Trader Joe’s celebrates 45 years this week and it’s come a long way since its early beginnings when it was mostly a wine and cheese shop. The store has evolved - you can now buy a good selection of produce, and a wider range of meats, many of them organic or naturally raised and without hormones. Lately, gluten-free options have been on the rise. The manager of my local store said Trader Joe’s is against genetically-modified products so none of their products contain them and for this I applaud them. Plus, I find their prices are great, so I buy a ton of stuff from them. They also welcome emails from customers and take comments and suggestions very seriously, often bringing back items that might have been discontinued because people miss them.


Sprouts is another great store, offering a few things that TJ’s doesn’t, namely a meat department and sandwich counter, a vitamin and cosmetic department, and a bulk section where you can buy nuts and seeds, granola, grains, beans and snacks. Bulk items can be a good value, and require a lot less packaging. Sprouts has weekly specials that run Wednesday-Tuesday and sometimes great deals can be had. Unfortunately, I find their organic produce section to be lacking but they are expanding it, hopefully due to consumer demand. What I like best is that I can get freshly made sausages that they make themselves without any artificial ingredients. Since they have a butcher on site, I can also get bones and other meaty things for my dog. They are also very happy to order items for you and call you when they come in.


Mother’s Market is a chain of 7 health food stores in my area. Their staff is knowledgeable and helpful and many of the faces I’ve seen over the years are still there, and that says something about a store. Mother’s offers a smaller, family-run, shopping experience than what you’d find at a huge (although fabulous) store such as Whole Foods. While WF is awesome, my smaller health food store has what I need. I can find all my supplements, protein powders, and natural cosmetics there, and can enjoy their deli, juice bar and restaurant in addition to all the healthy stuff you’d normally find. Several of the stores offer informational seminars from nutritionists and health professionals on a variety of subjects from time to time.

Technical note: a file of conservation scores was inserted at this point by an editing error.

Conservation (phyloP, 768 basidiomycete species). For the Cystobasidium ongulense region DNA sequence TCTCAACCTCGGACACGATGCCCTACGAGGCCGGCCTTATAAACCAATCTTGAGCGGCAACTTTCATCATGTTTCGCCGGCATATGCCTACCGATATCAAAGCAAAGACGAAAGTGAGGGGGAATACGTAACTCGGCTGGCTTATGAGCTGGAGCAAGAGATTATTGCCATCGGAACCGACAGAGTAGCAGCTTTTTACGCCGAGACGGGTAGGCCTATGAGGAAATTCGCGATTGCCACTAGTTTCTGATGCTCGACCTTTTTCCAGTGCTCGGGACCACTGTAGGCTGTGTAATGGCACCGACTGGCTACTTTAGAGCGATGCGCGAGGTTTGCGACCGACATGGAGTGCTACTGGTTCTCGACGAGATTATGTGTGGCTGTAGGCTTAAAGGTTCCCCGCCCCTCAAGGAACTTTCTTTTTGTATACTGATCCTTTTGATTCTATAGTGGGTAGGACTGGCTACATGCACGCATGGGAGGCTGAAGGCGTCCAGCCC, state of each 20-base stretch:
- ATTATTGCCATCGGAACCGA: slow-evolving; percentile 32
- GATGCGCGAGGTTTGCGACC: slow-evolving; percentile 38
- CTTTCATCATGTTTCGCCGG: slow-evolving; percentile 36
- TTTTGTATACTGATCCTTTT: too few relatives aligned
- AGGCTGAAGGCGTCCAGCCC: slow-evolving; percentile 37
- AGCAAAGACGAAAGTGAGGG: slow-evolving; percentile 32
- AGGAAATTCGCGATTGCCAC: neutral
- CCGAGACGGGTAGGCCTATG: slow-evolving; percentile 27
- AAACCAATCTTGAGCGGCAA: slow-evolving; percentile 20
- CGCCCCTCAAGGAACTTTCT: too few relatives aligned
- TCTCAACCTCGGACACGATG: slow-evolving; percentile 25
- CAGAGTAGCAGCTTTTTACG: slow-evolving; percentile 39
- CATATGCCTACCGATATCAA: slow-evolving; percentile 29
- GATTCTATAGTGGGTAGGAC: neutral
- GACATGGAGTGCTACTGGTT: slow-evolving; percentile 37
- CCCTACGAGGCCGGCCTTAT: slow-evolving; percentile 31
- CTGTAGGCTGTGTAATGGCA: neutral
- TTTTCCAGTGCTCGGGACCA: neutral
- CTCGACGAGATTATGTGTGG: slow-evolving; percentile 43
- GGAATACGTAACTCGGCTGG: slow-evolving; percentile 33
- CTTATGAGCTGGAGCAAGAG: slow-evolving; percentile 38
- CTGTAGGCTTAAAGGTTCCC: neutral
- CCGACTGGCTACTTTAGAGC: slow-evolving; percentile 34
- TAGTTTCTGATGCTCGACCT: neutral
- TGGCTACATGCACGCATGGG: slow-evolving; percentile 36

And though I list it last, I think it’s actually the most important, and that is my local farmer’s market. This is the only place you can look the grower directly in the eye. You don’t get that at a supermarket. The people selling you their wares are happy to discuss them with you. If you don’t know how to prepare (or even pronounce) a vegetable, you can ask them. I love this direct contact with the people who are responsible for growing the food I eat and I believe in supporting them. Farmers are some of the hardest working people there are and they don’t get enough credit for what they do. Some markets have even gone beyond the usual produce and bring in vendors that sell everything from local honey, farm-fresh eggs, meat and fish, and bread, to pita and hummus and even tea. The larger markets often have food trucks where you can catch lunch, or crafts people selling knitted caps and embroidered things, jewelry, etc. Some markets hire musicians to entertain, and others even let you bring your dog (but check this carefully. Most do not allow them)!

So that’s where I shop and why. I encourage you to look at where you shop and why and realize the importance of your choices. Do your stores support the beliefs you have in taking care of your health? If there are tons of things at your market that are full of crap and don’t support health, why are you still shopping there? We have an incredible amount of power in how we spend our dollars. Where we shop, and what we buy, makes a difference.